Link Up holds conference for middle school girls
One hundred and twenty-two female middle school students from six Upper Valley schools visited the College yesterday to participate in an annual Sister-to-Sister conference hosted by Link Up, a student organization dedicated to fostering connections between Dartmouth community members.
Titled “Standing Up and Speaking Out,” this year’s conference focused on individual voices, Link Up co-president Liz Gold ’17 said. She said that the conference’s organizers wanted to remind the middle school participants that their opinions and thoughts are valued, and that they should not feel intimidated by sharing them.
Gold said that it is common for girls to lose their confidence as they move from elementary school to middle school.
“We want to really focus on having these girls maintain the confidence that they had in the past,” she said.
Link Up co-president Sarah Han ’17 said that to more effectively convey the message to participants, new activities were added to this year’s conference. The participants, with the help of the 20 female facilitators, created interactive skits to demonstrate correct and incorrect ways of responding in situations such as bullying.
During a new activity added this year, the middle school participants were encouraged to get to know one another better by finding people with characteristics listed on their bingo cards, Gold said.
Also for the first time this year, the participants received Link Up T-shirts signed by participants and facilitators, Han said.
“That was a really rewarding experience for us because at the end of the day, we saw some of the girls who had been really quiet at the beginning of the day, kind of just sitting on their own, going up to their facilitator, asking for them to sign their shirts,” she said.
The conference began with a speech by WISE of the Upper Valley’s program director Kate Rohdenburg, which addressed issues, such as body image, faced by many middle school girl.
The conference continued with activities including a “Mean Girls” (2004) movie activity, a crossing-the-line activity, a panel discussion with four female undergraduate students and time spent writing self-addressed letters that the participants will be receiving next year.
Gold said that her favorite part of the conference was Rohdenburg’s opening speech, because she thought the talk raised concerns to which the participants could connect.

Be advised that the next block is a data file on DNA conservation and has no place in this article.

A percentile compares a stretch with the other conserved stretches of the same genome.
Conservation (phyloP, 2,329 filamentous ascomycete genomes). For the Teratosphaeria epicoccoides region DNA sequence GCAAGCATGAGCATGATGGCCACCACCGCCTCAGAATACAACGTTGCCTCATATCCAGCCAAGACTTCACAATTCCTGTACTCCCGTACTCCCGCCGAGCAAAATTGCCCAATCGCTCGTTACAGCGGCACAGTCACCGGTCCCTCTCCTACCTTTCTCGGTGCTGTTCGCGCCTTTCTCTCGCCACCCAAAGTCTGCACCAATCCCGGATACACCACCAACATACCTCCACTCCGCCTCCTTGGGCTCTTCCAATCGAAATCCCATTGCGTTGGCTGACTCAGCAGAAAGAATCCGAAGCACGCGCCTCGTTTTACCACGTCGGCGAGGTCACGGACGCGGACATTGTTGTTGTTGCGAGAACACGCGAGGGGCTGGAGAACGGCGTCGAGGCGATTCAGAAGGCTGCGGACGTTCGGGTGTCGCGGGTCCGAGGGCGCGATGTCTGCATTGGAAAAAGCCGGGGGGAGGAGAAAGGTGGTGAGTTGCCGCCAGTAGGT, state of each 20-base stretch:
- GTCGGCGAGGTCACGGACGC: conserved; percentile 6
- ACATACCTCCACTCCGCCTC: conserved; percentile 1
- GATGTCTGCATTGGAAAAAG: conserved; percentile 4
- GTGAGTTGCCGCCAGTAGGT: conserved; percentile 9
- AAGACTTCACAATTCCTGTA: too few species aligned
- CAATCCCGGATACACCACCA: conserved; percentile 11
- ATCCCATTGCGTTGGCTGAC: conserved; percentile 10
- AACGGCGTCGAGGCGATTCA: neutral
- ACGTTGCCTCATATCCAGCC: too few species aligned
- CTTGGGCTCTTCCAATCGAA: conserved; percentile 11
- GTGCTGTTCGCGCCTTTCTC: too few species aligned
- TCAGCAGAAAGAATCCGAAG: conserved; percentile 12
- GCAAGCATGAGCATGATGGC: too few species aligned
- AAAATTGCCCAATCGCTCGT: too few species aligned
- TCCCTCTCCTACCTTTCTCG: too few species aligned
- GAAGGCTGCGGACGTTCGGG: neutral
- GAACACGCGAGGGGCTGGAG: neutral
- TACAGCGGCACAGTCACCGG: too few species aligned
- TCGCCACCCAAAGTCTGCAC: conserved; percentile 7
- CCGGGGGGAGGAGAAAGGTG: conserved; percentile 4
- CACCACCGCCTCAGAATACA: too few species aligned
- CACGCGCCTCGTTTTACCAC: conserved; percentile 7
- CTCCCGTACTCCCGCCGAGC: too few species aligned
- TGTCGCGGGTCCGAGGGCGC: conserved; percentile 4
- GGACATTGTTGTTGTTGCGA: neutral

It is important for young girls to have a chance to learn how to stand up for themselves and voice their opinions at such formative years, and more and more students began displaying that confidence as the conference continued, she said.
Han said that the crossing-the-line activity allowed her to empathize with the participants, as some of the questions asked during the activity reminded her of the concerns and feelings she experienced in middle school.
Link Up board member Melissa Biggs ’18 said that when preparing for the conference, Link Up members thought back to what they would have wanted to hear from older students when they were in middle school.
From the moment that facilitators and organizers welcomed the students in flair, she said the participants expressed enjoyment and excitement.
“It just seems like it’s an experience they will remember for quite a time,” she said.
Maddie Koehler ’17, one of the facilitators, said that she decided to volunteer because she thought meeting and talking to younger students about the issues they might face would be a great opportunity for her to “empower young women.”
“I thought it was really great that we fostered an atmosphere where these girls feel comfortable telling strangers about issues that they face,” she said.
This year’s conference was funded by the President’s Office, the Center for Gender and Student Engagement, a Rockefeller Center mini-grant and the Dartmouth Investment in Philanthropy Program.
“These organizations have made it possible for all the schools to come completely free of charge, which is one of the big selling points for the schools,” she said.
Correction Appended (May 29, 2015):
The original version of this story did not include that DIPP also funded the conference.